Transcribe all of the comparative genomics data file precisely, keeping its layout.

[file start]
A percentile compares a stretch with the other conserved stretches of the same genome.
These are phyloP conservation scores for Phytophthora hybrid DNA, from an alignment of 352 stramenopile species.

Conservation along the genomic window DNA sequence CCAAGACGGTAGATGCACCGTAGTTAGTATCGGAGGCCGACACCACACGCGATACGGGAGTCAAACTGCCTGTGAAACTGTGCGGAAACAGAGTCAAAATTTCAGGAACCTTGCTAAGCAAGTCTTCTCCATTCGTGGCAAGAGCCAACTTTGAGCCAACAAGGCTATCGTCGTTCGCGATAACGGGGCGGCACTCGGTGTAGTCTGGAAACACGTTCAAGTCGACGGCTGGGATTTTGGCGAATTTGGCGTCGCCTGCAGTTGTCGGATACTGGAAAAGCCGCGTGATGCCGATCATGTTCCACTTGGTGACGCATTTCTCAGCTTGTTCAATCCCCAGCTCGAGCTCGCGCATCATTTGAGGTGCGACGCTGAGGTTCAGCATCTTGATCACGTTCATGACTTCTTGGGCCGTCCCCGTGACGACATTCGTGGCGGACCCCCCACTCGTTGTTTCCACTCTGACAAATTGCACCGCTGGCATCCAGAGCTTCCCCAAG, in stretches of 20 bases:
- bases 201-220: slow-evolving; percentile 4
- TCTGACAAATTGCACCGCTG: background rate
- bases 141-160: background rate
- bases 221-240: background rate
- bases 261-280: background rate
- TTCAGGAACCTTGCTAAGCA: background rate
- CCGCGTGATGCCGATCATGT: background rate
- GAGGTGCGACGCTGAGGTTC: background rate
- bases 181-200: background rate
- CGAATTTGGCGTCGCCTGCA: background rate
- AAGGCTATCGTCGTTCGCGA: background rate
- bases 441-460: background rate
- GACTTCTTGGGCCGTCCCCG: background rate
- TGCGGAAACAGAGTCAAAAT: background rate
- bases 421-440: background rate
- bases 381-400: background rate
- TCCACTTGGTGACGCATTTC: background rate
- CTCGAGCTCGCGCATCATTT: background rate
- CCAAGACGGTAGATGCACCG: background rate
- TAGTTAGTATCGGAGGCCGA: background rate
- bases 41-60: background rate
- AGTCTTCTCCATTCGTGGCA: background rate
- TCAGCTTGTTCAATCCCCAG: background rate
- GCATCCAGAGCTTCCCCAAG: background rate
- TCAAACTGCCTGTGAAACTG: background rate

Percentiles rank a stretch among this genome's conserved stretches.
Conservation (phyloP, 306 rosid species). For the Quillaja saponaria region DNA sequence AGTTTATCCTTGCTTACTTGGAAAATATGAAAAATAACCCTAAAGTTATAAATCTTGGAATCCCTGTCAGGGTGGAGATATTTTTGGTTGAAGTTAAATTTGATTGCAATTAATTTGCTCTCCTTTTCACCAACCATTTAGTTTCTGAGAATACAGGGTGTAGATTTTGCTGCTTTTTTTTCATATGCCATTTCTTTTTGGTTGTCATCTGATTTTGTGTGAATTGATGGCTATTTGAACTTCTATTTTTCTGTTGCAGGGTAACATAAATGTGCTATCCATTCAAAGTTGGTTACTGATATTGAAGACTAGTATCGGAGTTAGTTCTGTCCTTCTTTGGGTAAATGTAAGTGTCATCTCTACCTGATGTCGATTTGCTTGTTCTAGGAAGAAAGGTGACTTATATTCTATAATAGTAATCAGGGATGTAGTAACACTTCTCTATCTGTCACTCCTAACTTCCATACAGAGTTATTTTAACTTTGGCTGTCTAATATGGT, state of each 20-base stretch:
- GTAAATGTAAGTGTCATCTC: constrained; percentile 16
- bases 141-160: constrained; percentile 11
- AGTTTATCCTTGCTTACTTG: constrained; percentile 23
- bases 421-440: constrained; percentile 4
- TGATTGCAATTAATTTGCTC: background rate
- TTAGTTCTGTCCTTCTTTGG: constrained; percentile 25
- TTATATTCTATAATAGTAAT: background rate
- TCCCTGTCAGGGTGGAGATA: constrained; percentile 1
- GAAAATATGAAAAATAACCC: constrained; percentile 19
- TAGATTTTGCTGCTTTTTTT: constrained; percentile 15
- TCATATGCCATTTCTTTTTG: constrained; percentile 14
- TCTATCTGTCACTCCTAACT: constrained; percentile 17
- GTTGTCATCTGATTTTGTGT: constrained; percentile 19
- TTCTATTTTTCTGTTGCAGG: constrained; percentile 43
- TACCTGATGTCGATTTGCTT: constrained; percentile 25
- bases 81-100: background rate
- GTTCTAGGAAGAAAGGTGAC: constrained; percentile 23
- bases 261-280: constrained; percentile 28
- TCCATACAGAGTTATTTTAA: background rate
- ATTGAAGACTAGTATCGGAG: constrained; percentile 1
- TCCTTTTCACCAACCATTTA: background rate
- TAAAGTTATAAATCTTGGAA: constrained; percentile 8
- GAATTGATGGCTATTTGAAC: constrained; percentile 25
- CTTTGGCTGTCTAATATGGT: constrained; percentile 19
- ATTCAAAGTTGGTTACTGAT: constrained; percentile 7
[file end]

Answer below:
A percentile compares a stretch with the other conserved stretches of the same genome.
These are phyloP conservation scores for Phytophthora hybrid DNA, from an alignment of 352 stramenopile species.

Conservation along the genomic window DNA sequence CCAAGACGGTAGATGCACCGTAGTTAGTATCGGAGGCCGACACCACACGCGATACGGGAGTCAAACTGCCTGTGAAACTGTGCGGAAACAGAGTCAAAATTTCAGGAACCTTGCTAAGCAAGTCTTCTCCATTCGTGGCAAGAGCCAACTTTGAGCCAACAAGGCTATCGTCGTTCGCGATAACGGGGCGGCACTCGGTGTAGTCTGGAAACACGTTCAAGTCGACGGCTGGGATTTTGGCGAATTTGGCGTCGCCTGCAGTTGTCGGATACTGGAAAAGCCGCGTGATGCCGATCATGTTCCACTTGGTGACGCATTTCTCAGCTTGTTCAATCCCCAGCTCGAGCTCGCGCATCATTTGAGGTGCGACGCTGAGGTTCAGCATCTTGATCACGTTCATGACTTCTTGGGCCGTCCCCGTGACGACATTCGTGGCGGACCCCCCACTCGTTGTTTCCACTCTGACAAATTGCACCGCTGGCATCCAGAGCTTCCCCAAG, in stretches of 20 bases:
- bases 201-220: slow-evolving; percentile 4
- TCTGACAAATTGCACCGCTG: background rate
- bases 141-160: background rate
- bases 221-240: background rate
- bases 261-280: background rate
- TTCAGGAACCTTGCTAAGCA: background rate
- CCGCGTGATGCCGATCATGT: background rate
- GAGGTGCGACGCTGAGGTTC: background rate
- bases 181-200: background rate
- CGAATTTGGCGTCGCCTGCA: background rate
- AAGGCTATCGTCGTTCGCGA: background rate
- bases 441-460: background rate
- GACTTCTTGGGCCGTCCCCG: background rate
- TGCGGAAACAGAGTCAAAAT: background rate
- bases 421-440: background rate
- bases 381-400: background rate
- TCCACTTGGTGACGCATTTC: background rate
- CTCGAGCTCGCGCATCATTT: background rate
- CCAAGACGGTAGATGCACCG: background rate
- TAGTTAGTATCGGAGGCCGA: background rate
- bases 41-60: background rate
- AGTCTTCTCCATTCGTGGCA: background rate
- TCAGCTTGTTCAATCCCCAG: background rate
- GCATCCAGAGCTTCCCCAAG: background rate
- TCAAACTGCCTGTGAAACTG: background rate

Percentiles rank a stretch among this genome's conserved stretches.
Conservation (phyloP, 306 rosid species). For the Quillaja saponaria region DNA sequence AGTTTATCCTTGCTTACTTGGAAAATATGAAAAATAACCCTAAAGTTATAAATCTTGGAATCCCTGTCAGGGTGGAGATATTTTTGGTTGAAGTTAAATTTGATTGCAATTAATTTGCTCTCCTTTTCACCAACCATTTAGTTTCTGAGAATACAGGGTGTAGATTTTGCTGCTTTTTTTTCATATGCCATTTCTTTTTGGTTGTCATCTGATTTTGTGTGAATTGATGGCTATTTGAACTTCTATTTTTCTGTTGCAGGGTAACATAAATGTGCTATCCATTCAAAGTTGGTTACTGATATTGAAGACTAGTATCGGAGTTAGTTCTGTCCTTCTTTGGGTAAATGTAAGTGTCATCTCTACCTGATGTCGATTTGCTTGTTCTAGGAAGAAAGGTGACTTATATTCTATAATAGTAATCAGGGATGTAGTAACACTTCTCTATCTGTCACTCCTAACTTCCATACAGAGTTATTTTAACTTTGGCTGTCTAATATGGT, state of each 20-base stretch:
- GTAAATGTAAGTGTCATCTC: constrained; percentile 16
- bases 141-160: constrained; percentile 11
- AGTTTATCCTTGCTTACTTG: constrained; percentile 23
- bases 421-440: constrained; percentile 4
- TGATTGCAATTAATTTGCTC: background rate
- TTAGTTCTGTCCTTCTTTGG: constrained; percentile 25
- TTATATTCTATAATAGTAAT: background rate
- TCCCTGTCAGGGTGGAGATA: constrained; percentile 1
- GAAAATATGAAAAATAACCC: constrained; percentile 19
- TAGATTTTGCTGCTTTTTTT: constrained; percentile 15
- TCATATGCCATTTCTTTTTG: constrained; percentile 14
- TCTATCTGTCACTCCTAACT: constrained; percentile 17
- GTTGTCATCTGATTTTGTGT: constrained; percentile 19
- TTCTATTTTTCTGTTGCAGG: constrained; percentile 43
- TACCTGATGTCGATTTGCTT: constrained; percentile 25
- bases 81-100: background rate
- GTTCTAGGAAGAAAGGTGAC: constrained; percentile 23
- bases 261-280: constrained; percentile 28
- TCCATACAGAGTTATTTTAA: background rate
- ATTGAAGACTAGTATCGGAG: constrained; percentile 1
- TCCTTTTCACCAACCATTTA: background rate
- TAAAGTTATAAATCTTGGAA: constrained; percentile 8
- GAATTGATGGCTATTTGAAC: constrained; percentile 25
- CTTTGGCTGTCTAATATGGT: constrained; percentile 19
- ATTCAAAGTTGGTTACTGAT: constrained; percentile 7